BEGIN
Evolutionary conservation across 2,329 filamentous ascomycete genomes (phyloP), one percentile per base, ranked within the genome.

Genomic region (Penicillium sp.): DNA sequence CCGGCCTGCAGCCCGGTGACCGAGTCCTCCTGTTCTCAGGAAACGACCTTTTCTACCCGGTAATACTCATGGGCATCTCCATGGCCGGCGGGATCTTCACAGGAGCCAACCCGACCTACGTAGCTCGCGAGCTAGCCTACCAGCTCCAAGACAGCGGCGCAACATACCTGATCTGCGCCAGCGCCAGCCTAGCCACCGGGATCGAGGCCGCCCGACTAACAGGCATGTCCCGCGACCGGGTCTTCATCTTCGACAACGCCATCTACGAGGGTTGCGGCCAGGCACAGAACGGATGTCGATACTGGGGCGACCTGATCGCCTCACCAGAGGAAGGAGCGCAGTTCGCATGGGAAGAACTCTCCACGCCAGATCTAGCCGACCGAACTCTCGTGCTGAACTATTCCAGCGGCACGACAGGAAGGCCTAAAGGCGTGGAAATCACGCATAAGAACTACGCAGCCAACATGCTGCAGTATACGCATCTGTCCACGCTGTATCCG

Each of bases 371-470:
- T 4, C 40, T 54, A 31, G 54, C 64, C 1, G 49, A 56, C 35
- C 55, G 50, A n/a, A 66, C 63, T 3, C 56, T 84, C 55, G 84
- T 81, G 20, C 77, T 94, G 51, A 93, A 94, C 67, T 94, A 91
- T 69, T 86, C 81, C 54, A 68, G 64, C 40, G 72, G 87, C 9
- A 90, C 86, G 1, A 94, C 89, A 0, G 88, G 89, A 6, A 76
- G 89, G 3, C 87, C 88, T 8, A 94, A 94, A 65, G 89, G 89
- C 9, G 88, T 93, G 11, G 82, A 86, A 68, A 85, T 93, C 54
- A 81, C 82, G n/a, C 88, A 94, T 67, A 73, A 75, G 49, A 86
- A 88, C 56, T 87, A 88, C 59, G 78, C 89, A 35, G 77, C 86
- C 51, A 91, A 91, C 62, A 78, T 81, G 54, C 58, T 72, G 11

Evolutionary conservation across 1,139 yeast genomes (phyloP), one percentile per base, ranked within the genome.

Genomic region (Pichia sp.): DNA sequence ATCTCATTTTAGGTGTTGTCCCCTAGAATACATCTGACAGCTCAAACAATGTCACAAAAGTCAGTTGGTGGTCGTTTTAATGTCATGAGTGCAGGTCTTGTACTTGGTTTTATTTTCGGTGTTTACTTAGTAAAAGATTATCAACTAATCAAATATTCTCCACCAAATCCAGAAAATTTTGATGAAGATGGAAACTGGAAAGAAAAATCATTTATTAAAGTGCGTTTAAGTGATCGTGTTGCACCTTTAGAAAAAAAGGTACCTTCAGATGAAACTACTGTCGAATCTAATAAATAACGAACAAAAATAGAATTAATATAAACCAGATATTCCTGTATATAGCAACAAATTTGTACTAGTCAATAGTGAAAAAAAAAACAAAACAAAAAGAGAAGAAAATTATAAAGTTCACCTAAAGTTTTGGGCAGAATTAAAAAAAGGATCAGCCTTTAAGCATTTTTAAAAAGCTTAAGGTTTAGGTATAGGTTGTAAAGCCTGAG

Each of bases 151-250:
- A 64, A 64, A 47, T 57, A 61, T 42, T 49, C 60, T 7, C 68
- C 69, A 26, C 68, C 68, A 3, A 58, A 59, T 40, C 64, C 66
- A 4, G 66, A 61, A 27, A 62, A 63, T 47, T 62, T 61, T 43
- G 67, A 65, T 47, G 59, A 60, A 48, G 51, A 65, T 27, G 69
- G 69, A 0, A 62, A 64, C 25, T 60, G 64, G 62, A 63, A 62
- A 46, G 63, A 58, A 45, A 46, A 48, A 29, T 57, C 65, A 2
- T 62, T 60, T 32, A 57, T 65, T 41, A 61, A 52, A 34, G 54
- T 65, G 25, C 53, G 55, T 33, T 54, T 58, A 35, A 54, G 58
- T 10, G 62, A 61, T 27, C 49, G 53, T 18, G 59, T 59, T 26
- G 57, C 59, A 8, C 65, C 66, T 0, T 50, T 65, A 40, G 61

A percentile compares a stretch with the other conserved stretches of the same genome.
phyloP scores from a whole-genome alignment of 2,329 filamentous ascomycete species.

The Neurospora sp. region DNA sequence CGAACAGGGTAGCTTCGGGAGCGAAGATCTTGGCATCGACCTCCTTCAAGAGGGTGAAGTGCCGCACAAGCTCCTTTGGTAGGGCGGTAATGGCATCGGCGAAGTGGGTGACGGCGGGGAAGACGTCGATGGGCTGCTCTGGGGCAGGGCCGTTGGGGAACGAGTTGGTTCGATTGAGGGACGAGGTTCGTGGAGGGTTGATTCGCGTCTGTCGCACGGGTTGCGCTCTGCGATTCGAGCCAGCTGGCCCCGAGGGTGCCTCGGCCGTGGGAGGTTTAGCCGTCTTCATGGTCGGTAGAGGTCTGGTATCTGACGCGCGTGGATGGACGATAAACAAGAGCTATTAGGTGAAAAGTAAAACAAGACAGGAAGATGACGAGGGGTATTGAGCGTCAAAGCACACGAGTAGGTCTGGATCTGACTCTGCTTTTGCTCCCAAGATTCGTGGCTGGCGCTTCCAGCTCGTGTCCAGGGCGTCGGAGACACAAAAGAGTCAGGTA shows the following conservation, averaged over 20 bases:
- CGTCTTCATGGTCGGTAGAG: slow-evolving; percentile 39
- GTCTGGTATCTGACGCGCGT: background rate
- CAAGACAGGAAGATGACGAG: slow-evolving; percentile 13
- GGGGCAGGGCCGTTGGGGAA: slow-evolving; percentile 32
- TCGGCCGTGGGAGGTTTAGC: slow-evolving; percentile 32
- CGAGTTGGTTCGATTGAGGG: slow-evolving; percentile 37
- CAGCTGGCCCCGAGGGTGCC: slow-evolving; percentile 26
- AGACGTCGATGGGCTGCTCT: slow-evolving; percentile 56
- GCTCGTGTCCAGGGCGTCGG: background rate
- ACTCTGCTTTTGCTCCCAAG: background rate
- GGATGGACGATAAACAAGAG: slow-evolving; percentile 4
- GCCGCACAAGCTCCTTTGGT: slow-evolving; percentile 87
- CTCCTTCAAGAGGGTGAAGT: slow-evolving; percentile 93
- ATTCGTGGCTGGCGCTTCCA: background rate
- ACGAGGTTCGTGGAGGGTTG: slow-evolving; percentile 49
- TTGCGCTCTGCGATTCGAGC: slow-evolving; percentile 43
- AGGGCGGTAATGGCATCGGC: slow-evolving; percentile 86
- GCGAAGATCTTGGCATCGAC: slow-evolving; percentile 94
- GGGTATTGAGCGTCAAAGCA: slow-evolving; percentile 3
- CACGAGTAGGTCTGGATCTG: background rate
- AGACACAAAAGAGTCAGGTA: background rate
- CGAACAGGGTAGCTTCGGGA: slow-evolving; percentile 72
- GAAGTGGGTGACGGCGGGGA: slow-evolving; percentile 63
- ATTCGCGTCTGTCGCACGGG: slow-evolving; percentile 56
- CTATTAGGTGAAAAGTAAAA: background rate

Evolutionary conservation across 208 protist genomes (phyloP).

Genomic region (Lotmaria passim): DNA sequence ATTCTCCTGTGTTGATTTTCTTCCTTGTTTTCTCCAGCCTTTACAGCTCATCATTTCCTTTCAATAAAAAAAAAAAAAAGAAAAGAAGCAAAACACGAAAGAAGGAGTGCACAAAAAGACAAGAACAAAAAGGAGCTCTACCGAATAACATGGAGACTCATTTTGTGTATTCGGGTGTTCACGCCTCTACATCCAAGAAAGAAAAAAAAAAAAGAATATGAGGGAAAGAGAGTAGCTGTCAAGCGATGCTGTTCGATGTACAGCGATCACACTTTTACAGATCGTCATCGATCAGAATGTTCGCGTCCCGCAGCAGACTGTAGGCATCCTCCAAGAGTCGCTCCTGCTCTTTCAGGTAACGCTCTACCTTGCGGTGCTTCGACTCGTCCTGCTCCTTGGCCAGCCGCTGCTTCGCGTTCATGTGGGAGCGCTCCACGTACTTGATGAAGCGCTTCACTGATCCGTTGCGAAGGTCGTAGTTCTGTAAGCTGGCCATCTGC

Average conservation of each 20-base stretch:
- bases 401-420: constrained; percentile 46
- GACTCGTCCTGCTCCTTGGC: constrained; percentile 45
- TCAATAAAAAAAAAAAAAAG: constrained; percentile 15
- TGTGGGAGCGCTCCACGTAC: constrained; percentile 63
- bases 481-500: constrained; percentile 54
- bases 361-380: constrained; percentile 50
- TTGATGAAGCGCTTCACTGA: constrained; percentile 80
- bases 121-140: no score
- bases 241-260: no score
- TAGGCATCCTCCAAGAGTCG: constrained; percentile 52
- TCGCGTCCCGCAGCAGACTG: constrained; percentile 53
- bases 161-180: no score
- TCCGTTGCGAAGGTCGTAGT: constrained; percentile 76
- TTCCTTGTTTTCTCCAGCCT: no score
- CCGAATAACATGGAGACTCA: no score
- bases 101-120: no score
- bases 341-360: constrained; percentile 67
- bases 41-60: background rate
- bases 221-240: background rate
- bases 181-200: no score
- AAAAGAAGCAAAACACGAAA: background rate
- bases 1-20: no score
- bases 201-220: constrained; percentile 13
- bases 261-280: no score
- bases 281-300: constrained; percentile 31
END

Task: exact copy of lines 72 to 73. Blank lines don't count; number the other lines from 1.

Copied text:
- CCGAATAACATGGAGACTCA: no score
- bases 101-120: no score